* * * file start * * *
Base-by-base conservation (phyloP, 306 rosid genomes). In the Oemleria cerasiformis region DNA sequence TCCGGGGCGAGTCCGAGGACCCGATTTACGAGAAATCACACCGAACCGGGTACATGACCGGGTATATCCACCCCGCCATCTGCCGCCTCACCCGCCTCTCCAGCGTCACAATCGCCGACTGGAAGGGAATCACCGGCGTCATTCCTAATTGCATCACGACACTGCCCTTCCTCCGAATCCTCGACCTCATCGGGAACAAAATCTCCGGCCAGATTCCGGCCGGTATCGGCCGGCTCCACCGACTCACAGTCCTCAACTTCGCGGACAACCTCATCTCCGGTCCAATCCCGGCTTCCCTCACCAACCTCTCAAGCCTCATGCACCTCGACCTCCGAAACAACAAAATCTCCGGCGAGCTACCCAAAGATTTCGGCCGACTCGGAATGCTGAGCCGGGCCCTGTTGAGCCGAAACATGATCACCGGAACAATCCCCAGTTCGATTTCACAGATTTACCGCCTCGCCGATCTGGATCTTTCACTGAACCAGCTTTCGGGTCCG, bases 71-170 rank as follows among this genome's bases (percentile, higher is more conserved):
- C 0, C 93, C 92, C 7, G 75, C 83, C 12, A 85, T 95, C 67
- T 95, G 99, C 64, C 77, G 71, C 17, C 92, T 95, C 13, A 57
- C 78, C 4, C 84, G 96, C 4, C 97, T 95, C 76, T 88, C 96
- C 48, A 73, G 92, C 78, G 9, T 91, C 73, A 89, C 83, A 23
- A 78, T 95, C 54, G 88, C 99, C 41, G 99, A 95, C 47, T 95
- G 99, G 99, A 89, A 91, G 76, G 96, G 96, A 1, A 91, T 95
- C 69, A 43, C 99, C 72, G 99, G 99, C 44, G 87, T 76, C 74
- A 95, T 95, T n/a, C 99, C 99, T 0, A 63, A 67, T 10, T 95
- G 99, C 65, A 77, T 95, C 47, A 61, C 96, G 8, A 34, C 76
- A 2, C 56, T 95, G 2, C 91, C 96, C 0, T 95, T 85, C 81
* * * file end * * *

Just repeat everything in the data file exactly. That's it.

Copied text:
Base-by-base conservation (phyloP, 306 rosid genomes). In the Oemleria cerasiformis region DNA sequence TCCGGGGCGAGTCCGAGGACCCGATTTACGAGAAATCACACCGAACCGGGTACATGACCGGGTATATCCACCCCGCCATCTGCCGCCTCACCCGCCTCTCCAGCGTCACAATCGCCGACTGGAAGGGAATCACCGGCGTCATTCCTAATTGCATCACGACACTGCCCTTCCTCCGAATCCTCGACCTCATCGGGAACAAAATCTCCGGCCAGATTCCGGCCGGTATCGGCCGGCTCCACCGACTCACAGTCCTCAACTTCGCGGACAACCTCATCTCCGGTCCAATCCCGGCTTCCCTCACCAACCTCTCAAGCCTCATGCACCTCGACCTCCGAAACAACAAAATCTCCGGCGAGCTACCCAAAGATTTCGGCCGACTCGGAATGCTGAGCCGGGCCCTGTTGAGCCGAAACATGATCACCGGAACAATCCCCAGTTCGATTTCACAGATTTACCGCCTCGCCGATCTGGATCTTTCACTGAACCAGCTTTCGGGTCCG, bases 71-170 rank as follows among this genome's bases (percentile, higher is more conserved):
- C 0, C 93, C 92, C 7, G 75, C 83, C 12, A 85, T 95, C 67
- T 95, G 99, C 64, C 77, G 71, C 17, C 92, T 95, C 13, A 57
- C 78, C 4, C 84, G 96, C 4, C 97, T 95, C 76, T 88, C 96
- C 48, A 73, G 92, C 78, G 9, T 91, C 73, A 89, C 83, A 23
- A 78, T 95, C 54, G 88, C 99, C 41, G 99, A 95, C 47, T 95
- G 99, G 99, A 89, A 91, G 76, G 96, G 96, A 1, A 91, T 95
- C 69, A 43, C 99, C 72, G 99, G 99, C 44, G 87, T 76, C 74
- A 95, T 95, T n/a, C 99, C 99, T 0, A 63, A 67, T 10, T 95
- G 99, C 65, A 77, T 95, C 47, A 61, C 96, G 8, A 34, C 76
- A 2, C 56, T 95, G 2, C 91, C 96, C 0, T 95, T 85, C 81